−−⏑−¦−⏑⏑¦−⏑−−¦¦⏑−⏑−¦−⏑⏑¦−⏑−− Upajāti (Vāṇī)uttiṣṭha bhoḥ kṣatriya mtyu-bhīta cara sva-dharmaṁ tyaja mokṣa-dharmam |
−−⏑−¦−⏑⏑¦−⏑−−¦¦−−⏑−¦−⏑⏑¦−⏑−−bāṇaiś ca yajñaiś ca vinīya lokaṁ lokāt padaṁ prāpnuhi vāsavasya || 13.9
“Up, up! You death-fearing kṣatriya warrior!
Follow your own dharma. Set aside the dharma of liberation.
Subjugate the world, using arrows and sacrifices,
And from the world obtain the position of an Indra,
highest among the bright ones.
utthiṣṭha bhoḥ!, Māra booms. "Up! Up! You!" The bhoḥ! has the sound about it of a bassoon, or of a pantomime villain. Like Homer Simpson's Doh!, except with more menace.
When I sat first thing this morning, in the rainy darkness, Māra's words seemed to be resonating there... Up! Up!
Fortunately, I have the means to deal with this stimulus, thanks to FM Alexander.
Thanks to FM Alexander I am familiar with the root irony that when we react unconsciously to the stimulus to go up -- when we go directly for an ill-conceived end like "correct posture," relying on faulty sensory appreciation -- the invariable result is that we pull ourselves down.
In this matter, I really do know whereof I speak, which is why I keep coming back to this root irony as the key to understanding all of Aśvaghoṣa's irony.
A virtuouso Alexander teacher named Nelly Ben-Or once observed while she was giving me an Alexander lesson, with the clarity and resonance of a concert pianist, but with lingering traces in her accent of her native Poland, "For you 'up' is a poisoned word, isn't it?"
Never was a truer word spoken to me. For me up was a poisoned word because I had spent so many years conscientously trying to do it, as opposed to allowing it.
But in Alexander work trying to do is death and destruction. And "death and destruction" is the original meaning of Māra's name, māra, from the root √mṛ, to kill or destroy.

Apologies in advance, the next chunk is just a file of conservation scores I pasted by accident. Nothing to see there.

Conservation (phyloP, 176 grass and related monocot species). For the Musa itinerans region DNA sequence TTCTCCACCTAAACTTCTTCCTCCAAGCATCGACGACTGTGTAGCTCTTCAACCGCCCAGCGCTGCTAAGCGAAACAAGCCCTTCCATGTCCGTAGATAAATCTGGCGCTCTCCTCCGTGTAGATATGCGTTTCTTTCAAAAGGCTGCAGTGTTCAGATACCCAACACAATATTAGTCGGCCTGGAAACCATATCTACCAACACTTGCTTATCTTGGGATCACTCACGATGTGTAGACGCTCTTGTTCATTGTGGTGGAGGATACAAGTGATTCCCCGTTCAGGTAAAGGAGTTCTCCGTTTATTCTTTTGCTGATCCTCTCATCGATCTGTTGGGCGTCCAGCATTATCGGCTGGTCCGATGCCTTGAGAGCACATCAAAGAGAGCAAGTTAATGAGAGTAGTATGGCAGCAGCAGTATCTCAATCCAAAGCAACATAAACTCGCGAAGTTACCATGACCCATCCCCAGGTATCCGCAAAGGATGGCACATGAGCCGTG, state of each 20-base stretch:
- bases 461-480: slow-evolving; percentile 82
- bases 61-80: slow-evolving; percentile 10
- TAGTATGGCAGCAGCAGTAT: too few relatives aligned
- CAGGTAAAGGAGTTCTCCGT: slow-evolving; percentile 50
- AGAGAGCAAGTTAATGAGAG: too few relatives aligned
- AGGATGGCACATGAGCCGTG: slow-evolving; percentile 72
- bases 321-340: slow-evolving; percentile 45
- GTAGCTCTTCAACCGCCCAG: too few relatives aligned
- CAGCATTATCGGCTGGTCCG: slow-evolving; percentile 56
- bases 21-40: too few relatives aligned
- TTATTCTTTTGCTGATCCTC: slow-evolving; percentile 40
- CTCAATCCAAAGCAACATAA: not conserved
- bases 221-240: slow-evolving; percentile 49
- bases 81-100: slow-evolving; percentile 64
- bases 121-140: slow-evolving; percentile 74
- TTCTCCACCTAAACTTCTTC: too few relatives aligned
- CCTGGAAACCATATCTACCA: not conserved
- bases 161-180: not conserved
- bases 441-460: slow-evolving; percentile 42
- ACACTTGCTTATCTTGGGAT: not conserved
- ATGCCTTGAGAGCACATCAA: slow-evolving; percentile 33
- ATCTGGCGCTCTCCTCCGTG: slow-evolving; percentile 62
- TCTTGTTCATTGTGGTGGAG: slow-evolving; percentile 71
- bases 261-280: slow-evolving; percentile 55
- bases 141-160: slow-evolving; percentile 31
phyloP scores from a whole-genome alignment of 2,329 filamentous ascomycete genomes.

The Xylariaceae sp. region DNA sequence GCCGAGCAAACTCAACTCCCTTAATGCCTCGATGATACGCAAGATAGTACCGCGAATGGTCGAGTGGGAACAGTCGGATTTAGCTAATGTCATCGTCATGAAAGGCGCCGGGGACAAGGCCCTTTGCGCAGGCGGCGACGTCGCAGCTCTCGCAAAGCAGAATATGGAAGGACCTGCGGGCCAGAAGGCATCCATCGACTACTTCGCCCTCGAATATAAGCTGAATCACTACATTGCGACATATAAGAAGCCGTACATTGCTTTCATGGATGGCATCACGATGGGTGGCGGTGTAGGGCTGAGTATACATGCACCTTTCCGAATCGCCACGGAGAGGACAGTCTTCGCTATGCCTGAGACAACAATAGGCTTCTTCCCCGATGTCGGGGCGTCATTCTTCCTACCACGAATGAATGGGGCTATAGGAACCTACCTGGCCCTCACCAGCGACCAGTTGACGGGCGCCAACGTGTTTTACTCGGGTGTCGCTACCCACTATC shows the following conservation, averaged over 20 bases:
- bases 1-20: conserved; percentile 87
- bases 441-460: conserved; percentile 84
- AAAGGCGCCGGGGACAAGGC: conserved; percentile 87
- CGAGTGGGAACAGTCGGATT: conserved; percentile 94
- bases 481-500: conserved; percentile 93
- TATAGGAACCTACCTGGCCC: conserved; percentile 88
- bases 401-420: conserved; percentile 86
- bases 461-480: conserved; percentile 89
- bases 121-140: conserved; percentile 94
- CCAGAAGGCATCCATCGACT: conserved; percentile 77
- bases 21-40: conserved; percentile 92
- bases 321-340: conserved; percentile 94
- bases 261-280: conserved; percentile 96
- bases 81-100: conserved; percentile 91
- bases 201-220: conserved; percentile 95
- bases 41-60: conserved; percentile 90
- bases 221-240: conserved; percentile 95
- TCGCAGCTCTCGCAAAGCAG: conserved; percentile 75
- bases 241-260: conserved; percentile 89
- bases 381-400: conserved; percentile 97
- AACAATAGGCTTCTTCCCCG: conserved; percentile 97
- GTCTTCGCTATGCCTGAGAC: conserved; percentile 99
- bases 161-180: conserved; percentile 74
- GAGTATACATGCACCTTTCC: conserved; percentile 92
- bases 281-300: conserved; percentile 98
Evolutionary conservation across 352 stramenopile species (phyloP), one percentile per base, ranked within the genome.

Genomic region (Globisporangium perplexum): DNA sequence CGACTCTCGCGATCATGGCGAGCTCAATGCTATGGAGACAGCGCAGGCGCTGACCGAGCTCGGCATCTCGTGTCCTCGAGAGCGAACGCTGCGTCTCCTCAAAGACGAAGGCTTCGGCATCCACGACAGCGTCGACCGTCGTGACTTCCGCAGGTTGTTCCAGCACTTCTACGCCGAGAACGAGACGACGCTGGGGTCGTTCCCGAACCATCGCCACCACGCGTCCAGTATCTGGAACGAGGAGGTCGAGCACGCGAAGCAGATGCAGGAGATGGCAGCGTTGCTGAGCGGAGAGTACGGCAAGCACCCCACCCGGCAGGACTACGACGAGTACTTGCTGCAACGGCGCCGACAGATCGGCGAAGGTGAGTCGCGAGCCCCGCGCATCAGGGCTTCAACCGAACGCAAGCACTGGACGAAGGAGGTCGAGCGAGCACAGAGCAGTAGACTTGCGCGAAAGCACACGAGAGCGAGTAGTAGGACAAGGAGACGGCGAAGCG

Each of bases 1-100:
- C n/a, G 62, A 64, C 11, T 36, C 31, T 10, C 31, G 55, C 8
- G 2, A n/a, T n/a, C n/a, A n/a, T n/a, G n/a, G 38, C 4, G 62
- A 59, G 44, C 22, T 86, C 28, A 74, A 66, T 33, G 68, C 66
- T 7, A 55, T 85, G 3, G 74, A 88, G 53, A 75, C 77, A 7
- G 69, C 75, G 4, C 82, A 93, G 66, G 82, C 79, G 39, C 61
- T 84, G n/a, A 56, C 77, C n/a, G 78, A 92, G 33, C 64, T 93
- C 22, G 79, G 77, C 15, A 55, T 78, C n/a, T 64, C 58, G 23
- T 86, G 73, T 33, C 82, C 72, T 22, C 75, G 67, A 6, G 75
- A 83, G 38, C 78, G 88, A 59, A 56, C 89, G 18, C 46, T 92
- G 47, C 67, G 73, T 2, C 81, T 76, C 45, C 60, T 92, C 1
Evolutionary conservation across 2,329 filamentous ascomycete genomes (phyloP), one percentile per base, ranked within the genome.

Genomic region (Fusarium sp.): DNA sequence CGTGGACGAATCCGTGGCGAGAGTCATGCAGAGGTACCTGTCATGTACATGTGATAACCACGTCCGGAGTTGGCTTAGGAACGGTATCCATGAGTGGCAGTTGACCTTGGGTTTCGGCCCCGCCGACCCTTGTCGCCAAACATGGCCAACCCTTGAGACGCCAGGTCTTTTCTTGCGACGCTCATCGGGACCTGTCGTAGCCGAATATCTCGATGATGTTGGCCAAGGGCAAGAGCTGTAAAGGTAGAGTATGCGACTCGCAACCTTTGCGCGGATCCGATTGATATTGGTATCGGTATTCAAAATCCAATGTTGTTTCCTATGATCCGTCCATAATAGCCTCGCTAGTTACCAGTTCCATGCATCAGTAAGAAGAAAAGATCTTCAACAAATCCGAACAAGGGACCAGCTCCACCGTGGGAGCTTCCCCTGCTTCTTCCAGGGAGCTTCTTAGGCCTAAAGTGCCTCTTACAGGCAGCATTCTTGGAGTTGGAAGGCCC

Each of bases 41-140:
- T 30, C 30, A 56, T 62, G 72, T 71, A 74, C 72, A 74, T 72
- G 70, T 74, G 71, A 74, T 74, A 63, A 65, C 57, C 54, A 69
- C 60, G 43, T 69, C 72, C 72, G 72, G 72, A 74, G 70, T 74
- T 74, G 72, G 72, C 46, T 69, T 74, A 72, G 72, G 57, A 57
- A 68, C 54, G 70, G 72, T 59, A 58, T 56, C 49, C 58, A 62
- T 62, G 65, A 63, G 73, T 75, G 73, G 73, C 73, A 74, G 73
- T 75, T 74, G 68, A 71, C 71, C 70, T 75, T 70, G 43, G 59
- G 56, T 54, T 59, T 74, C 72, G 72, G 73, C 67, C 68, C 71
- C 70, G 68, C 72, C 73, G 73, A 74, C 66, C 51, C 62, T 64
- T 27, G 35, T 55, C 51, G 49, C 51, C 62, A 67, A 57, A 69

Since mṛtyu in the 1st pāda is also derived from the root √mṛ, this particular irony was not lost on EHJ. Thus, in a footnote to his translation, EHJ observes that the use of mṛtyu-bhīta [EHJ: "afraid of death"] is typical of the poet; it implies
- (1) ordinary cowardice,
- (2) a reference to the Buddha's statements such as at BC11.7, aham jarā-mṛtyu-bhayam viditvā ["having become aware of the terror of ageing and dying"],
- (3) an allusion to the etymology of Māra, i.e 'afraid of Māra', just as at BC27.38, the word māra is used for “death."
BC27.38 is rendered by EHJ from the Tibetan as follows:
Even Māra, accompanied by his hosts and raging mightily to destroy Him, was no match for the Sage, yet to-day Māra, raging mightily to destroy Him, has been able by alliance with Death (māra) to lay Him low.
EHJ's point then is that "death-fearing" is ironic in more ways than one And such use is indeed very typical of Aśvaghoṣa's poetry. Such use of irony may be even more typical of Aśvagahoṣa's poetry, I dare say, than the likes of EHJ, and me too, are able to realize. I say that on the basis that the more one digs, the more layers of irony one uncovers.
In this opening salvo, then, on one level Māra sounds like he is being sarcastic, for what kind of true warrior trembles at the prospect of death?
On another level Māra is being intimidating, since māra means the same as mṛtyu, death, and so Māra knows that he is the personification of the very thing that the bodhisattva fears.
So the irony at this latter level is related with two meanings, at least, of death and dying. The bodhisattva is not afraid of the kind of death that confronts a soldier on a battlefield, fighting for a good cause. He is afraid of the kind of death and destruction that is rooted in ignorance.
So māra means death, but Māra in this Canto is the personification of death and destruction to the true dharma.